I'm a great fan of good business practice, as we all are. I'm looking for good, efficient service. The sort offered by some of my clients like The Savoy (not that I'm taking all the credit)
With customers being a bit harder to come by these days, you'd think that companies would try a bit harder to get customers. Here are two examples of incredibly poor customer service that I've experienced in the past few days.
I was speaking recently at International Confex at Earls Court. It's the biggest UK show for event organisers and venues. There were hundreds of hotels, tourist boards and suppliers exhibiting. I visited fifty stands, explained that I was interested in their service or venue, since I may be able to recommend them to clients. In every case, my details were taken, either from my bar-coded badge, or my business card. In the two weeks since the event, I've received three emails from exhibitors. One was nicely personalised, referred to my interests, and suggested possible collaboration. The other two were sent impersonally and made no connection whatever. One was riddled with spelling and grammatical errors. I also received one phone call. Just one. It was from a lovely lady called Jean, who represents a hotel in Dublin. She was superb, and I will definitely recommend her venue.
That was it. From fifty companies that I asked for information, in an environment where they had paid to meet potential clients, over ninety per cent failed to follow up.
Here's another example. I was asked earlier this week by a friend in the US for a recommendation of a PR company in China. I know a few, but not that well, so I decided to make some enquiries. Several people recommended the same company. I rang their London office with the query. I was put through to someone's voicemail, which included in the outgoing message "I will call you back within two hours". The next day, I still hadn't received a call, so I rang them again, and this time spoke to a real person.They said I'd have to ring a different office and gave me a number. It turned out to be Haymarket publishing, not their other office at all. I rang the company again. They gave me a different number, which turned out to be a fax machine. You can imagine my mood by now, since all I'm trying to do is to refer them to a friend who is looking to employ them. Finally, I managed to speak to someone in the other office, only to hear "We don't deal with that, you need to call our Singapore office". It was too late to call Singapore, so I rang the next morning (today as I type this). The phone diverted to a mobile number, and the person I spoke to told me "This is my personal mobile, you shouldn't be using this number". I apologised (even though it wasn't my fault). I've now given up on them.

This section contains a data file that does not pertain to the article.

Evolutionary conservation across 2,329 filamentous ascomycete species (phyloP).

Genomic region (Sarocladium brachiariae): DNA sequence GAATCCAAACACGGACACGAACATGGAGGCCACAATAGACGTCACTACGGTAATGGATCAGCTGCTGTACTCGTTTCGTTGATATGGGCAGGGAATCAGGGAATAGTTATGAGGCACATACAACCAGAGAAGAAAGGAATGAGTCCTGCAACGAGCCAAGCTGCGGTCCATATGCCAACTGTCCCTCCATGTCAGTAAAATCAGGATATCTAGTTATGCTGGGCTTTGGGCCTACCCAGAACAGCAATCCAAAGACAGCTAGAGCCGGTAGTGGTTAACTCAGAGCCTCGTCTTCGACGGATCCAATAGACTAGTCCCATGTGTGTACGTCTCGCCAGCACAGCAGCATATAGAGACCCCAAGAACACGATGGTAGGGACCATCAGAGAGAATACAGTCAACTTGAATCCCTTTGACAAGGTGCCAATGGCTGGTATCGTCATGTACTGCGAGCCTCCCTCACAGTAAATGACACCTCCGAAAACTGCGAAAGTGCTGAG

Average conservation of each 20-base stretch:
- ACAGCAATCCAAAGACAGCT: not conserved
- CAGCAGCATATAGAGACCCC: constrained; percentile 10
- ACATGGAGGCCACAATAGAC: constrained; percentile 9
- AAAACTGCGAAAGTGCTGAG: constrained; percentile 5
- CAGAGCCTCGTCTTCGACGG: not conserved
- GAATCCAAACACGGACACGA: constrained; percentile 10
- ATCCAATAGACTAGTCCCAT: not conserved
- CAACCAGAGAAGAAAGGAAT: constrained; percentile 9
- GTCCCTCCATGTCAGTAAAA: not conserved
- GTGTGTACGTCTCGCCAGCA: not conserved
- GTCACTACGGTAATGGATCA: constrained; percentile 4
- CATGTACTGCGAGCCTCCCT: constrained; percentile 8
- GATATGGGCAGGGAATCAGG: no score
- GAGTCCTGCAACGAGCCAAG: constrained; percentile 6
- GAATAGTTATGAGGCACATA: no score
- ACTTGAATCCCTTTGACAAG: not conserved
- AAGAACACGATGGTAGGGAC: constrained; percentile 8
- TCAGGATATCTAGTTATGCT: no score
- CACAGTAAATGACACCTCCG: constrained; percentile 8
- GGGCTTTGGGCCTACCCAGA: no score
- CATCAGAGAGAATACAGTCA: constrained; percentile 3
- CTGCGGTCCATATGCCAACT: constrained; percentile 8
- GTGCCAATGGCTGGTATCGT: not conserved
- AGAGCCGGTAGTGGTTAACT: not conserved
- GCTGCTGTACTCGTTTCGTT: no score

So here's the thing. I've been in the position of a customer looking for a supplier. I'm offering paid work to companies. I've ended up so frustrated that I've given up. I would never dream of treating my customers and potential customers in that way. Nor would you, I'm sure.